Thursday, June 19, 2008
Hawaii, Day 2
After cruising all night (and my one brush with seasickness, but I didn't lose anything) we woke up and had breakfast. The main buffet style restaurant also had kid-sized tables and a low buffet table for them as well. We could see out the big window as we docked in Hilo (Hilo and the nene goose were web-acquired).
Hilo is probably my favorite, mostly because it was the least touristy. Every town seemed to know the cruise ship itinerary by heart, and this was even when we were away from the shore area. But Hilo seemed
the most real and the least upscale (though far from inexpensive).
In the picture of Hilo, you can see Mauna Kea rising in the background. It is actually the world's tallest mountain from base to summit...but several thousand feet of it are under the water. There is almost always snow on the top.
Hilo is where we took the one tour that we went on. We went to Rainbow Falls, Volcanoes National Park, Mauna Loa Macadamia Nut Factory, and an orchid nursery. We were picked up by "Cousin Daryl." (all the tour guides tell you to call them cousin.) Daryl was truly interesting. As we drove through Hilo, he pointed out where the Coca Cola factory used to be before the big tsunami in the 1970's. Hilo lost a lot of jobs after the tsunami, and Daryl indicated that the economy never really recovered after that. His own parents left he and his brother to live with his grandparents on their farm because they could only get jobs on Oahu, so they commuted weekly. He also pointed out the structure of the houses that were on Hilo. They all had corrugated tin roofing and were about three feet off the ground to protect from the termites that could chew through concrete. Strangely enough, I found them really charming.
Our first stop was Rainbow Falls, which was pretty enough, but very touristy. It had safety rails all around the canyon, scenic points, and a gift shop. We stayed there a little less than a half hour.
Then it was off to Volcanoes National Park where we saw Mt. Kilauea and hiked through a volcano flume that the volcano was no longer using. It was huge though, 15 feet high in some places. We went to a couple of the craters, including this one, which I believe is the one that has been erupting now for the last few months. When we were there, it was just issuing steam, and reeking of sulfur. It was also the volcano where Queen In April Kaʻahumanu, wife of Kamehameha The Great, and Queen Regent, challenged the goddess Pele to show her power, and when nothing happened, she converted to Christianity.
Not much grows around the volcanoes because of the sulfur, except for small berries, and they are the primary food of the Nene Goose. The Nene is Hawaii's state bird, and is a flightless goose. It is said that when Captain Cook came, there were at least 25,000 of them, but with the introduction of predators such as the mongoose, the population has dwindled significantly. It is an endangered species.
When we were done looking at the volcanoes, we talked with Daryl. Daryl told us about how he grew up on his grandparents' farm and how he would go to tribal gatherings and such with them. His grandparents' farm had been destroyed when the lava floes changed their path, and the insurance had an interesting trick. Basically, if the lava actually destroyed the propane tanks or the house, then they would pay. But if they actually caught on fire before the lava actually reached it, which is what usually happened due to the intense temperatures, they would claim it was fire and not lava, and refuse to pay. This in some ways was to protect themselves, because some people were known to be somewhat outside of the path and would ignite their own propane tanks. The government was giving land to those who had to be relocated, but it was not equal value, so his family chose to keep the farm, and now since the floe has changed, they have returned.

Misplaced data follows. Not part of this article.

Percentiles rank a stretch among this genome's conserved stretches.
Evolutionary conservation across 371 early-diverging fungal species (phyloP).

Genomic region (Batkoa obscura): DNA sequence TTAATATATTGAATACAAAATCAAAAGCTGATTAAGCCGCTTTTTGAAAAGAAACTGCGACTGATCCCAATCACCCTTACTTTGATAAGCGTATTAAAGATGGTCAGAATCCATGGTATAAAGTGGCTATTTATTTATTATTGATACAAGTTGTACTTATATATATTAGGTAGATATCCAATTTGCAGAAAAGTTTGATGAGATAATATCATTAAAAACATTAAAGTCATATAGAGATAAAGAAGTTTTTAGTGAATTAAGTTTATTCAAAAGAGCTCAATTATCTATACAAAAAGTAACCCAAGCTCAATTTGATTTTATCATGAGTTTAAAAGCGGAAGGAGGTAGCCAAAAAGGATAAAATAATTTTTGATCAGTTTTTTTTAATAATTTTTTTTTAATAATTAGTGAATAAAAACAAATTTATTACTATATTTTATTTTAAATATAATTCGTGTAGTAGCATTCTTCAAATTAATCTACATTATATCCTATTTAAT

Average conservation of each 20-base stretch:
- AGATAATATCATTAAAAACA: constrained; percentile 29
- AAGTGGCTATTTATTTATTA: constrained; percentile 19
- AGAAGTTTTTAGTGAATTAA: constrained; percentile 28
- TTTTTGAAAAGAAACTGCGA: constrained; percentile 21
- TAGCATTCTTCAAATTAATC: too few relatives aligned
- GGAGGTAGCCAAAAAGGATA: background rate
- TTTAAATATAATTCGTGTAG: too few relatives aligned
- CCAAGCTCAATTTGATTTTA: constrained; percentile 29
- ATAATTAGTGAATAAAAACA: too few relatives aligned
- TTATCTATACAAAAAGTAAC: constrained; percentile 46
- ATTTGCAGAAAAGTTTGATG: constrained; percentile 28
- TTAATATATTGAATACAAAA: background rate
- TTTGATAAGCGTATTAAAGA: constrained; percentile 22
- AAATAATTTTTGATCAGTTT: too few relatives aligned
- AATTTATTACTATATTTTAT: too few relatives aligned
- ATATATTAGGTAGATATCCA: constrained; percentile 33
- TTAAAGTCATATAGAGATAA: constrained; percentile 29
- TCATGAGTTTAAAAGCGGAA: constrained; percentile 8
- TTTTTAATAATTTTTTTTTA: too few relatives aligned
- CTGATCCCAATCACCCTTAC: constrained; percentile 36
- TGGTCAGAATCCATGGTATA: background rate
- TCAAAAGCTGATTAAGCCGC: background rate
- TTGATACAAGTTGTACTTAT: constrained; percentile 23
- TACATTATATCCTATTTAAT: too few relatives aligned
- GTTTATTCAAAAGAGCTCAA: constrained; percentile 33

Since we asked, Daryl also commented about the tension between modern "white" culture and native culture. He didn't seem to sit in judgement on either, because he had lived both, but he did say "a lot of people want to hate the whites and want to cling to their roots, but they still want their condos and their Hondas. They can't have it both ways." Daryl almost got defensive when he said "I've been off the rock. I've gone away to school, and I've even traveled the world because I was an engineer with a big oil company, but my mom asked me to come back so the family could stay close, and how could I refuse her that." He really was a fascinating guy.
After Volcanoes N.P., we went to Mauna Loa Macadamia Nut farm. There were some grown there, but the majority were not grown there anymore. Guava is becoming more popular, however, it is risky. If they get an infestation of Happy Face Spiders, the trees cannot be harvested until they have been clear for two years. Mauna Loa was geared for tourists, and they had a sandwich shop and a factory store. We got the most amazing chocolate clusters which were "factory seconds" They were not perfect enough to put into packages and send to stores, but they were more than delicious enough for us. In fact, they were better than anything we have ever tasted that had endured shipping. I give a thumbs up to the Wasabi Macadamias as well.
I'm not a big orchid fan, though some of them were amazing, so it was worth seeing, but I was ready to get back to the ship.